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GARDEN FANATIC: A walk along the shore to think

The beach at Crystal Cove has long been a favorite of mine — a walk that gives me great pleasure to share. It felt a bit strange to find myself walking alone past the refurbished bungalows; however, I felt invigorated and fulfilled.

The rugged cliffs that separate the beach from the highway seem dry and taciturn at first. Study them a bit more carefully and the plants that cling tenaciously to the rocky face form a community. They protect the thin layer of soil from erosion and provide a safe haven and food source for small animals.

Just a few meters from human habitation, this beach environment can be harsh and forbidding. Limited species can tolerate the combination of wind, sand, salt and scarcity of water, and call it home. Imagine yourself living at the seashore indefinitely without shelter, food and water.

The grayish foliage of salt bush (Atriplex spp.) is the most common member of the Crystal Cove community. It will grow where less hardy plants stand no chance of surviving. Physiologically adapted to tolerate high levels of salinity and alkalinity, it will even grow in the sand.

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The showy white, bell-shaped flowers of Jimson Weed (Datura spp.) contrast sharply with its drab surroundings. The dry cliffs are a preferred locale for this hardy species. Watch out for this one — it is poisonous.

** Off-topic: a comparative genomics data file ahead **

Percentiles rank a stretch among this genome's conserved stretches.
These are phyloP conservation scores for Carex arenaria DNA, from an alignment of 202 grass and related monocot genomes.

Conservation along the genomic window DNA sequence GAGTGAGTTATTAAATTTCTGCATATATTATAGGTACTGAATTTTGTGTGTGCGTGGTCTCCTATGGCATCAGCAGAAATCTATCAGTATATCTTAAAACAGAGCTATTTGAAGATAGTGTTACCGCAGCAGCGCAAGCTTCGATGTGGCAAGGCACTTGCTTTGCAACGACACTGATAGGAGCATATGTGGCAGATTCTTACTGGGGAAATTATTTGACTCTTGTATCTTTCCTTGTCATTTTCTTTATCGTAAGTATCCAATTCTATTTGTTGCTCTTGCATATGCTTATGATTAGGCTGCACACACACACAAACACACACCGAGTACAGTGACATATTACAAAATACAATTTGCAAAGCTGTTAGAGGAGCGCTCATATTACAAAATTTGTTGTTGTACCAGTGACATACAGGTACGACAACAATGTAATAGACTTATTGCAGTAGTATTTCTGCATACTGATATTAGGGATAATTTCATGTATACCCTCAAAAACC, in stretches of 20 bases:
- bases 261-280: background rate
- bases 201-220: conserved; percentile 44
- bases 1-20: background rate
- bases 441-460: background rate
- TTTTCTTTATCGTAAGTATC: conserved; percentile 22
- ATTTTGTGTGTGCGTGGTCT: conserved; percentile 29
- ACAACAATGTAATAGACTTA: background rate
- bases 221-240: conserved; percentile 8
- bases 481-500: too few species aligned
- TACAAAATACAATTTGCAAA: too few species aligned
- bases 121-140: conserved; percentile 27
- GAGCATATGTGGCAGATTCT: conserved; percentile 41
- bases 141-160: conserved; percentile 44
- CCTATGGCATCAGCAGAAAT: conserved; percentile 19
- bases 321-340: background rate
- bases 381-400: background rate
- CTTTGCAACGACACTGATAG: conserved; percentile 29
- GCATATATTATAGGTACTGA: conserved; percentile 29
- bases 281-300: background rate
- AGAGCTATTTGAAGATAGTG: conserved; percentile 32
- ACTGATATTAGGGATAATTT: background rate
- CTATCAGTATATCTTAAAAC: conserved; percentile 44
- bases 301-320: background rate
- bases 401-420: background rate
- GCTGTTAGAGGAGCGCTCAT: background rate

St. Catharine’s Lace is a native Buckwheat (Eriogonum giganteum) from the islands of Santa Catalina and San Clemente. Possessing needle-like leaves, it is able to resist the extreme environmental conditions and its roots hold on tenaciously to the soil. The Buckwheat’s pinkish-white flowers are a welcome source of food with a number of pollinating insects.

The yellow flowers of Scotch Broom (Cytisus spp.) are easily recognizable as members of the pea family. Exotics that have ventured from home landscapes, they are another important source of food for birds and insects.

Castor bean (Ricinus communis) seems out of place by the beach, but it is tough enough to naturalize itself. Commonly found in neglected areas throughout Laguna, it has also happily migrated down to the beach.

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The last two weeks before the new year have been a respite from the vagaries of life, a time for family and friends. The walk along the beach was a safe place to muse about the future. In the end, we must hold tight to the ones we love, while affirming our pursuit of personal happiness. See you next time.


STEVE KAWARATANI is happily married to award winning writer Catharine Cooper, and has four dogs. He can be reached at (949) 497-8168, or e-mail to plantman2@mac.com.


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